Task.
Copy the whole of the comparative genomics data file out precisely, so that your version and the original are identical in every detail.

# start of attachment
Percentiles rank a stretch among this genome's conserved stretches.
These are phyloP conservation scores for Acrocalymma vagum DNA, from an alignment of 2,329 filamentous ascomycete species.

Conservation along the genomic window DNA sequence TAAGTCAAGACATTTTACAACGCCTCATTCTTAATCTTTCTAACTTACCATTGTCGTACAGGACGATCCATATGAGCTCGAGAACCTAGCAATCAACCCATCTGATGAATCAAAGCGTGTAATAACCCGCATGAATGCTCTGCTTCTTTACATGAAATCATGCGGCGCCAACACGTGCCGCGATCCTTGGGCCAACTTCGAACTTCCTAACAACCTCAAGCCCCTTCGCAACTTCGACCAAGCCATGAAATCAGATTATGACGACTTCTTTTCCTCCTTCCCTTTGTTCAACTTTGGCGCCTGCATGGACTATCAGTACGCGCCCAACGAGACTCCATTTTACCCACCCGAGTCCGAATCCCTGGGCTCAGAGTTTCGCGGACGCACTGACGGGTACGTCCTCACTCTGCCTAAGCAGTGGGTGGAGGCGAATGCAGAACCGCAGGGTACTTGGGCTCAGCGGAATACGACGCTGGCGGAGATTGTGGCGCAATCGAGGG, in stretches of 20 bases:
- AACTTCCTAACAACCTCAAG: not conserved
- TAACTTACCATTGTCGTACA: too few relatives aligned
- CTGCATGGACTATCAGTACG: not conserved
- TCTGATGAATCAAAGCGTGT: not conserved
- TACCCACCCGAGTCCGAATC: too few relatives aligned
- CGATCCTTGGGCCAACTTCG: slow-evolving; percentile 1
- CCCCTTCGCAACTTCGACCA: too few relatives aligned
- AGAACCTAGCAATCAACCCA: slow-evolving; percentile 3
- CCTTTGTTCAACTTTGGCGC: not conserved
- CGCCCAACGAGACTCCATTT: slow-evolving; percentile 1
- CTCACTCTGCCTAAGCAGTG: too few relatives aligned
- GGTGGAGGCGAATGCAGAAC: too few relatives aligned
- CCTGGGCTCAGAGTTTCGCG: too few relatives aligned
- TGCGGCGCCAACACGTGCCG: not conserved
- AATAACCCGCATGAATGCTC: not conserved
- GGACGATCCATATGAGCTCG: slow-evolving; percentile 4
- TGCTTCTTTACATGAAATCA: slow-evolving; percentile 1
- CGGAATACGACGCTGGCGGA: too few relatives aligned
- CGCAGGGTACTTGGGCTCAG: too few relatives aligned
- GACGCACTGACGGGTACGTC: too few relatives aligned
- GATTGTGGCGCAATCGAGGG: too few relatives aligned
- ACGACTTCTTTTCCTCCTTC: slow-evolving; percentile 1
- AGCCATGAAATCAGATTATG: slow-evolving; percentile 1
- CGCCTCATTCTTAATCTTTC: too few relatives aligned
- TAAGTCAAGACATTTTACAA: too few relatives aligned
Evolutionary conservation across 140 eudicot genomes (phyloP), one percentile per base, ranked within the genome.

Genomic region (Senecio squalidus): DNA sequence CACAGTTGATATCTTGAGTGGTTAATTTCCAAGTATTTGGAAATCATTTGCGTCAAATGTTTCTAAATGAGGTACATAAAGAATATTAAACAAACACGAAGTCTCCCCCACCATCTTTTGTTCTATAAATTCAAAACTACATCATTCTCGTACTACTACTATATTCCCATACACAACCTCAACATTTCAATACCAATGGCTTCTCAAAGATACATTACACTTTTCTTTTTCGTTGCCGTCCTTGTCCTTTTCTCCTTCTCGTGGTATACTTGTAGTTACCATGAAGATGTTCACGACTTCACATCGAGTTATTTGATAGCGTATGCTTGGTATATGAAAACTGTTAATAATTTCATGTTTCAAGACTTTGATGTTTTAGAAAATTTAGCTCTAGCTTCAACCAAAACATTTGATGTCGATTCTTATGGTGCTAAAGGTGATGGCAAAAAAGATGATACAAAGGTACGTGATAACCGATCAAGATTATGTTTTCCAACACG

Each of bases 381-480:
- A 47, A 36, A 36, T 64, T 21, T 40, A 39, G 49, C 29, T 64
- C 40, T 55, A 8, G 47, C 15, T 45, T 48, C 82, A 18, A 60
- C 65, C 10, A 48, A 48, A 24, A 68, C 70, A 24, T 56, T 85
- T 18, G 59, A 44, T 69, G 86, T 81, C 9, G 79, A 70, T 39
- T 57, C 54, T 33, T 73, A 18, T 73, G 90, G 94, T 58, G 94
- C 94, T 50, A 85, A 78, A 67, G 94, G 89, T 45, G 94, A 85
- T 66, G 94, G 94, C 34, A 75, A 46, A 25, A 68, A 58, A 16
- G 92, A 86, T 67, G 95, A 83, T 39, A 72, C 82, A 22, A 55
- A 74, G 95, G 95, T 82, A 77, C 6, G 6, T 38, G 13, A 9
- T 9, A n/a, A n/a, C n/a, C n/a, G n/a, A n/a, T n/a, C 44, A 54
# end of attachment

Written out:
Percentiles rank a stretch among this genome's conserved stretches.
These are phyloP conservation scores for Acrocalymma vagum DNA, from an alignment of 2,329 filamentous ascomycete species.

Conservation along the genomic window DNA sequence TAAGTCAAGACATTTTACAACGCCTCATTCTTAATCTTTCTAACTTACCATTGTCGTACAGGACGATCCATATGAGCTCGAGAACCTAGCAATCAACCCATCTGATGAATCAAAGCGTGTAATAACCCGCATGAATGCTCTGCTTCTTTACATGAAATCATGCGGCGCCAACACGTGCCGCGATCCTTGGGCCAACTTCGAACTTCCTAACAACCTCAAGCCCCTTCGCAACTTCGACCAAGCCATGAAATCAGATTATGACGACTTCTTTTCCTCCTTCCCTTTGTTCAACTTTGGCGCCTGCATGGACTATCAGTACGCGCCCAACGAGACTCCATTTTACCCACCCGAGTCCGAATCCCTGGGCTCAGAGTTTCGCGGACGCACTGACGGGTACGTCCTCACTCTGCCTAAGCAGTGGGTGGAGGCGAATGCAGAACCGCAGGGTACTTGGGCTCAGCGGAATACGACGCTGGCGGAGATTGTGGCGCAATCGAGGG, in stretches of 20 bases:
- AACTTCCTAACAACCTCAAG: not conserved
- TAACTTACCATTGTCGTACA: too few relatives aligned
- CTGCATGGACTATCAGTACG: not conserved
- TCTGATGAATCAAAGCGTGT: not conserved
- TACCCACCCGAGTCCGAATC: too few relatives aligned
- CGATCCTTGGGCCAACTTCG: slow-evolving; percentile 1
- CCCCTTCGCAACTTCGACCA: too few relatives aligned
- AGAACCTAGCAATCAACCCA: slow-evolving; percentile 3
- CCTTTGTTCAACTTTGGCGC: not conserved
- CGCCCAACGAGACTCCATTT: slow-evolving; percentile 1
- CTCACTCTGCCTAAGCAGTG: too few relatives aligned
- GGTGGAGGCGAATGCAGAAC: too few relatives aligned
- CCTGGGCTCAGAGTTTCGCG: too few relatives aligned
- TGCGGCGCCAACACGTGCCG: not conserved
- AATAACCCGCATGAATGCTC: not conserved
- GGACGATCCATATGAGCTCG: slow-evolving; percentile 4
- TGCTTCTTTACATGAAATCA: slow-evolving; percentile 1
- CGGAATACGACGCTGGCGGA: too few relatives aligned
- CGCAGGGTACTTGGGCTCAG: too few relatives aligned
- GACGCACTGACGGGTACGTC: too few relatives aligned
- GATTGTGGCGCAATCGAGGG: too few relatives aligned
- ACGACTTCTTTTCCTCCTTC: slow-evolving; percentile 1
- AGCCATGAAATCAGATTATG: slow-evolving; percentile 1
- CGCCTCATTCTTAATCTTTC: too few relatives aligned
- TAAGTCAAGACATTTTACAA: too few relatives aligned
Evolutionary conservation across 140 eudicot genomes (phyloP), one percentile per base, ranked within the genome.

Genomic region (Senecio squalidus): DNA sequence CACAGTTGATATCTTGAGTGGTTAATTTCCAAGTATTTGGAAATCATTTGCGTCAAATGTTTCTAAATGAGGTACATAAAGAATATTAAACAAACACGAAGTCTCCCCCACCATCTTTTGTTCTATAAATTCAAAACTACATCATTCTCGTACTACTACTATATTCCCATACACAACCTCAACATTTCAATACCAATGGCTTCTCAAAGATACATTACACTTTTCTTTTTCGTTGCCGTCCTTGTCCTTTTCTCCTTCTCGTGGTATACTTGTAGTTACCATGAAGATGTTCACGACTTCACATCGAGTTATTTGATAGCGTATGCTTGGTATATGAAAACTGTTAATAATTTCATGTTTCAAGACTTTGATGTTTTAGAAAATTTAGCTCTAGCTTCAACCAAAACATTTGATGTCGATTCTTATGGTGCTAAAGGTGATGGCAAAAAAGATGATACAAAGGTACGTGATAACCGATCAAGATTATGTTTTCCAACACG

Each of bases 381-480:
- A 47, A 36, A 36, T 64, T 21, T 40, A 39, G 49, C 29, T 64
- C 40, T 55, A 8, G 47, C 15, T 45, T 48, C 82, A 18, A 60
- C 65, C 10, A 48, A 48, A 24, A 68, C 70, A 24, T 56, T 85
- T 18, G 59, A 44, T 69, G 86, T 81, C 9, G 79, A 70, T 39
- T 57, C 54, T 33, T 73, A 18, T 73, G 90, G 94, T 58, G 94
- C 94, T 50, A 85, A 78, A 67, G 94, G 89, T 45, G 94, A 85
- T 66, G 94, G 94, C 34, A 75, A 46, A 25, A 68, A 58, A 16
- G 92, A 86, T 67, G 95, A 83, T 39, A 72, C 82, A 22, A 55
- A 74, G 95, G 95, T 82, A 77, C 6, G 6, T 38, G 13, A 9
- T 9, A n/a, A n/a, C n/a, C n/a, G n/a, A n/a, T n/a, C 44, A 54